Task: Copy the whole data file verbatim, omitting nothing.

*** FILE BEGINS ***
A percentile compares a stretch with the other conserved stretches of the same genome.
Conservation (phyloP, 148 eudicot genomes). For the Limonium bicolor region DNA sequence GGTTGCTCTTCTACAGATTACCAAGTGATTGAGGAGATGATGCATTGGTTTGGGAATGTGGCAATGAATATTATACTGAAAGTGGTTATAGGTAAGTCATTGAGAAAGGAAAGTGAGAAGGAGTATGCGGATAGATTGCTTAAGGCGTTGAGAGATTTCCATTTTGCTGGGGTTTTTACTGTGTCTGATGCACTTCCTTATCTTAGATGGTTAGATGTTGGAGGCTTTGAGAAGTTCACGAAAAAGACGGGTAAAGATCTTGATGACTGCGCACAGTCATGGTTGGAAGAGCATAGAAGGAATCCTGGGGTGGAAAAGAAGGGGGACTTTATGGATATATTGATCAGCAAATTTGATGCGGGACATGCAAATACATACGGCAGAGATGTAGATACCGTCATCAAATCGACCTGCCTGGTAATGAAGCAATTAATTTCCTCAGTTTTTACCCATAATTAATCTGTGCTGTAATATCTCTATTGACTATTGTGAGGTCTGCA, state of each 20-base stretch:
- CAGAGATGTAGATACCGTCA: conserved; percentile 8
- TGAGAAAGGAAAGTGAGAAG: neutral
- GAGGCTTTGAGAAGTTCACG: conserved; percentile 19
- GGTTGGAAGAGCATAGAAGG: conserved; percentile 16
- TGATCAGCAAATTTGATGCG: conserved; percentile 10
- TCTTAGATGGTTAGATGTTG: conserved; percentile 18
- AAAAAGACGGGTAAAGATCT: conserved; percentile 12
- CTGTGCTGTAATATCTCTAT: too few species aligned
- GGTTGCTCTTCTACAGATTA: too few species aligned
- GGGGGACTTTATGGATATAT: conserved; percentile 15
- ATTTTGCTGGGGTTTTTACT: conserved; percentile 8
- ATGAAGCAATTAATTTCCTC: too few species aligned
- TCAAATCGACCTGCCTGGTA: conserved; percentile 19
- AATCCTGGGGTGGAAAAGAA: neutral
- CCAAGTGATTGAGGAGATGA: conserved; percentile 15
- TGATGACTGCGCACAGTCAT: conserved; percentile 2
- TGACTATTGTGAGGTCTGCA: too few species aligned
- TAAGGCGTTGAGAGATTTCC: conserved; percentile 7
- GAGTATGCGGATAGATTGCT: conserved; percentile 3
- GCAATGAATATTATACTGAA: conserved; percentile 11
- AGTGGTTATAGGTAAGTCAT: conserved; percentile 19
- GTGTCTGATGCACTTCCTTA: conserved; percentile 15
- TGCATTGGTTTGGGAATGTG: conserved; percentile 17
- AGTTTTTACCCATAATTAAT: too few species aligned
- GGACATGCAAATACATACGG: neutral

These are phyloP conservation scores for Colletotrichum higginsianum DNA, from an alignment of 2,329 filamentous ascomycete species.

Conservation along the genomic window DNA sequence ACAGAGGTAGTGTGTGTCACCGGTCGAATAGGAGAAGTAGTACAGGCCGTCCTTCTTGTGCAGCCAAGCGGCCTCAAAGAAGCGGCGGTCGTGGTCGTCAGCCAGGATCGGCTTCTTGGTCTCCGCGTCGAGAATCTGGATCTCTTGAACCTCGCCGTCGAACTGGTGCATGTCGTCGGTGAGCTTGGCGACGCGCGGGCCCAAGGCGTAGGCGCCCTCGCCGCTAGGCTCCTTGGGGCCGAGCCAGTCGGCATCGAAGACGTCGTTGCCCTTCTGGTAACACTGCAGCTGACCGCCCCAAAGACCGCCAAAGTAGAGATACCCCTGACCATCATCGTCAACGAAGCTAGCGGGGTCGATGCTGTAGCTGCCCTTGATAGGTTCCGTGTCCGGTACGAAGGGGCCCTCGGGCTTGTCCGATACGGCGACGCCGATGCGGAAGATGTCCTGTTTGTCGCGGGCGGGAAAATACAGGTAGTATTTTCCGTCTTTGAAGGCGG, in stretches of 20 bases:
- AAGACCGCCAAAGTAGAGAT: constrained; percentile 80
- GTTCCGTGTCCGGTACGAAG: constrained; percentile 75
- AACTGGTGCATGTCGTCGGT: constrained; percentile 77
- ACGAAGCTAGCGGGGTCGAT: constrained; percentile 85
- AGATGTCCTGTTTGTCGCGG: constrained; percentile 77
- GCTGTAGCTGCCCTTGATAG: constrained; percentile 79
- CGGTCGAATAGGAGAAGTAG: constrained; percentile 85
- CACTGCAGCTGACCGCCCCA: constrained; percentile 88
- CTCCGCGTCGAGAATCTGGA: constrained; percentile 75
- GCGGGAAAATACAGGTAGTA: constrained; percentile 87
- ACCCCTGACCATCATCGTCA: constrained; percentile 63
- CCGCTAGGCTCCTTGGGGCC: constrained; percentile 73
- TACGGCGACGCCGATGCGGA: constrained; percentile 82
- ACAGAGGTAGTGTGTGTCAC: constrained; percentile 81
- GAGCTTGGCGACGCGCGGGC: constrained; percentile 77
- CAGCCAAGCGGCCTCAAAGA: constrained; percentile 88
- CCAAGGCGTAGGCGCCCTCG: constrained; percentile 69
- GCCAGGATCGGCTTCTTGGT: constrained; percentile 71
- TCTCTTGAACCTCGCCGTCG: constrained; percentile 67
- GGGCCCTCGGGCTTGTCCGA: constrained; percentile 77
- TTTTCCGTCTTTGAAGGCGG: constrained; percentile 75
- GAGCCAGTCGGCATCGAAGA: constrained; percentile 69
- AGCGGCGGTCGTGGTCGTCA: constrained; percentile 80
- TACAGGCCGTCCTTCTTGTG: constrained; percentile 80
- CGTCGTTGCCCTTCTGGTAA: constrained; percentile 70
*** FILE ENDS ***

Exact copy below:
A percentile compares a stretch with the other conserved stretches of the same genome.
Conservation (phyloP, 148 eudicot genomes). For the Limonium bicolor region DNA sequence GGTTGCTCTTCTACAGATTACCAAGTGATTGAGGAGATGATGCATTGGTTTGGGAATGTGGCAATGAATATTATACTGAAAGTGGTTATAGGTAAGTCATTGAGAAAGGAAAGTGAGAAGGAGTATGCGGATAGATTGCTTAAGGCGTTGAGAGATTTCCATTTTGCTGGGGTTTTTACTGTGTCTGATGCACTTCCTTATCTTAGATGGTTAGATGTTGGAGGCTTTGAGAAGTTCACGAAAAAGACGGGTAAAGATCTTGATGACTGCGCACAGTCATGGTTGGAAGAGCATAGAAGGAATCCTGGGGTGGAAAAGAAGGGGGACTTTATGGATATATTGATCAGCAAATTTGATGCGGGACATGCAAATACATACGGCAGAGATGTAGATACCGTCATCAAATCGACCTGCCTGGTAATGAAGCAATTAATTTCCTCAGTTTTTACCCATAATTAATCTGTGCTGTAATATCTCTATTGACTATTGTGAGGTCTGCA, state of each 20-base stretch:
- CAGAGATGTAGATACCGTCA: conserved; percentile 8
- TGAGAAAGGAAAGTGAGAAG: neutral
- GAGGCTTTGAGAAGTTCACG: conserved; percentile 19
- GGTTGGAAGAGCATAGAAGG: conserved; percentile 16
- TGATCAGCAAATTTGATGCG: conserved; percentile 10
- TCTTAGATGGTTAGATGTTG: conserved; percentile 18
- AAAAAGACGGGTAAAGATCT: conserved; percentile 12
- CTGTGCTGTAATATCTCTAT: too few species aligned
- GGTTGCTCTTCTACAGATTA: too few species aligned
- GGGGGACTTTATGGATATAT: conserved; percentile 15
- ATTTTGCTGGGGTTTTTACT: conserved; percentile 8
- ATGAAGCAATTAATTTCCTC: too few species aligned
- TCAAATCGACCTGCCTGGTA: conserved; percentile 19
- AATCCTGGGGTGGAAAAGAA: neutral
- CCAAGTGATTGAGGAGATGA: conserved; percentile 15
- TGATGACTGCGCACAGTCAT: conserved; percentile 2
- TGACTATTGTGAGGTCTGCA: too few species aligned
- TAAGGCGTTGAGAGATTTCC: conserved; percentile 7
- GAGTATGCGGATAGATTGCT: conserved; percentile 3
- GCAATGAATATTATACTGAA: conserved; percentile 11
- AGTGGTTATAGGTAAGTCAT: conserved; percentile 19
- GTGTCTGATGCACTTCCTTA: conserved; percentile 15
- TGCATTGGTTTGGGAATGTG: conserved; percentile 17
- AGTTTTTACCCATAATTAAT: too few species aligned
- GGACATGCAAATACATACGG: neutral

These are phyloP conservation scores for Colletotrichum higginsianum DNA, from an alignment of 2,329 filamentous ascomycete species.

Conservation along the genomic window DNA sequence ACAGAGGTAGTGTGTGTCACCGGTCGAATAGGAGAAGTAGTACAGGCCGTCCTTCTTGTGCAGCCAAGCGGCCTCAAAGAAGCGGCGGTCGTGGTCGTCAGCCAGGATCGGCTTCTTGGTCTCCGCGTCGAGAATCTGGATCTCTTGAACCTCGCCGTCGAACTGGTGCATGTCGTCGGTGAGCTTGGCGACGCGCGGGCCCAAGGCGTAGGCGCCCTCGCCGCTAGGCTCCTTGGGGCCGAGCCAGTCGGCATCGAAGACGTCGTTGCCCTTCTGGTAACACTGCAGCTGACCGCCCCAAAGACCGCCAAAGTAGAGATACCCCTGACCATCATCGTCAACGAAGCTAGCGGGGTCGATGCTGTAGCTGCCCTTGATAGGTTCCGTGTCCGGTACGAAGGGGCCCTCGGGCTTGTCCGATACGGCGACGCCGATGCGGAAGATGTCCTGTTTGTCGCGGGCGGGAAAATACAGGTAGTATTTTCCGTCTTTGAAGGCGG, in stretches of 20 bases:
- AAGACCGCCAAAGTAGAGAT: constrained; percentile 80
- GTTCCGTGTCCGGTACGAAG: constrained; percentile 75
- AACTGGTGCATGTCGTCGGT: constrained; percentile 77
- ACGAAGCTAGCGGGGTCGAT: constrained; percentile 85
- AGATGTCCTGTTTGTCGCGG: constrained; percentile 77
- GCTGTAGCTGCCCTTGATAG: constrained; percentile 79
- CGGTCGAATAGGAGAAGTAG: constrained; percentile 85
- CACTGCAGCTGACCGCCCCA: constrained; percentile 88
- CTCCGCGTCGAGAATCTGGA: constrained; percentile 75
- GCGGGAAAATACAGGTAGTA: constrained; percentile 87
- ACCCCTGACCATCATCGTCA: constrained; percentile 63
- CCGCTAGGCTCCTTGGGGCC: constrained; percentile 73
- TACGGCGACGCCGATGCGGA: constrained; percentile 82
- ACAGAGGTAGTGTGTGTCAC: constrained; percentile 81
- GAGCTTGGCGACGCGCGGGC: constrained; percentile 77
- CAGCCAAGCGGCCTCAAAGA: constrained; percentile 88
- CCAAGGCGTAGGCGCCCTCG: constrained; percentile 69
- GCCAGGATCGGCTTCTTGGT: constrained; percentile 71
- TCTCTTGAACCTCGCCGTCG: constrained; percentile 67
- GGGCCCTCGGGCTTGTCCGA: constrained; percentile 77
- TTTTCCGTCTTTGAAGGCGG: constrained; percentile 75
- GAGCCAGTCGGCATCGAAGA: constrained; percentile 69
- AGCGGCGGTCGTGGTCGTCA: constrained; percentile 80
- TACAGGCCGTCCTTCTTGTG: constrained; percentile 80
- CGTCGTTGCCCTTCTGGTAA: constrained; percentile 70